WFH NETWORK

WFH Humanitarian Aid Program

The lack of access to care and treatment in developing countries is an urgent and important public health challenge, as the cost of products to treat is prohibitively expensive for the majority of those affected with a bleeding disorder. The WFH is leading the effort to change this lack of access in developing countries by providing consistent and predictable access to treatment for all.

Since the WFH Humanitarian Aid Program was created in 1996:
322,000,000+ 90 100,000+
IUs DISTRIBUTED COUNTRIES REACHED PEOPLE HELPED

In 2015, the WFH donated 52,829,145 international units (IUs) of clotting factor to 63 countries.
 

An increasing number of partners within the global bleeding disorders community have accepted the challenge of providing a sustainable and predictable supply of donated products. Through the donation by Biogen and Sobi of over 500 million IUs within five years, the three year commitment from Grifols for 20 million IUs per year, and the three year agreement with CSL Behring for a total of 10 million IUs, there will now be a more predictable and sustainable flow of humanitarian aid donations to the global community. In addition, the continued efforts of the Canadian Blood Services, Biotest, and Grifols with Project Recovery, and the work by the Italian National Blood Services through Project Wish, allow for the manufacturing of clotting factor concentrates from previously discarded cryopaste which provide treatment products to countries most in need. These commitments will contribute to the further expansion of the WFH Humanitarian Aid Program.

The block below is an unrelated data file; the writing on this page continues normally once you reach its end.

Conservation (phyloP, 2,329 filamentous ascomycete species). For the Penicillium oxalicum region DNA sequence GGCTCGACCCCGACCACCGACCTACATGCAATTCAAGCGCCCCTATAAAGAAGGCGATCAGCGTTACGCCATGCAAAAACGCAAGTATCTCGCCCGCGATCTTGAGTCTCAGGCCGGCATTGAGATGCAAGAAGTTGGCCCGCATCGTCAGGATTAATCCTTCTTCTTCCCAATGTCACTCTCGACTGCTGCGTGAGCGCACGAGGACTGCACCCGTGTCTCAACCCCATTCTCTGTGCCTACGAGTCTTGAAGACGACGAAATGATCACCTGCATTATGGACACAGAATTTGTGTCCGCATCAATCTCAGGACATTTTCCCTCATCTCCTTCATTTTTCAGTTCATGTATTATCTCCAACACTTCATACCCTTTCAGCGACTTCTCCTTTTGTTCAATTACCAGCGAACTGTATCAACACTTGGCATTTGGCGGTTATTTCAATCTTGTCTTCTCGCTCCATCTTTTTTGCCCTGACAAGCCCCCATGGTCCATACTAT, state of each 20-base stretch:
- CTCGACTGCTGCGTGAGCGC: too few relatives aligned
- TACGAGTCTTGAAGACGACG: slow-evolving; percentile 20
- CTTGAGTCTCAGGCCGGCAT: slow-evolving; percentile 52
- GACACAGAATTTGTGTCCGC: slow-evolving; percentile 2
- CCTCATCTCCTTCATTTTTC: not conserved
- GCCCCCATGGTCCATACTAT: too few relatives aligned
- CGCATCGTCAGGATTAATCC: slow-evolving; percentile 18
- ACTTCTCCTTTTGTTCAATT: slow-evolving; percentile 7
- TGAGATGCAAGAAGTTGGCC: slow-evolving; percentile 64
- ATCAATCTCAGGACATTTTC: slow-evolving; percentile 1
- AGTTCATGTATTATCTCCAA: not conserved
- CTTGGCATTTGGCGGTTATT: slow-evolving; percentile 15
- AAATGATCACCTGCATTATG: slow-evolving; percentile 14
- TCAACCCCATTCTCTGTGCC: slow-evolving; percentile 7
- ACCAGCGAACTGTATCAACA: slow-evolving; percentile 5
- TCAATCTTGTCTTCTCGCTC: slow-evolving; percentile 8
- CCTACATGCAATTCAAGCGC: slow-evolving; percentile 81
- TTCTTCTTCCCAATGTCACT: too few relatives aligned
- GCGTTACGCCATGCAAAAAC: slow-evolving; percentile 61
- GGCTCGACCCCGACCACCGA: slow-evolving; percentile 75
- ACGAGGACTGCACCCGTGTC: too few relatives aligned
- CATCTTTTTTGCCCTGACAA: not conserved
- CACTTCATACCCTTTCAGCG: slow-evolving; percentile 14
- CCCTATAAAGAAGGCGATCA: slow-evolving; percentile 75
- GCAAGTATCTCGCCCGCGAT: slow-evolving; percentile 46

With increased multi-year donations and a steady flow of treatment products to the WFH network, it will be possible for people with bleeding disorders in the developing world have continued access to treatment for emergency situations, acute bleeds, corrective surgeries, and also prophylaxis for young children.

The WFH Humanitarian Aid Program also provides a range of integrated care development training programs to ensure the local infrastructure and medical expertise are available to optimize and appropriately use donated products.

How the program works


Latest news on the WFH Humanitarian Aid Program  

The WFH talks to members of our global bleeding disorders community about the impact of, and the need for, the Humanitarian Aid Program during the 2016 World Congress. 


Articles


For more information about WFH humanitarian aid, contact us at humanitarianaid@wfh.org.

Charitable solicitations for the common purposes of WFH and WFH USA within the U.S. are conducted through WFH USA, a 501(c)3 affiliated entity.


Updated March 2017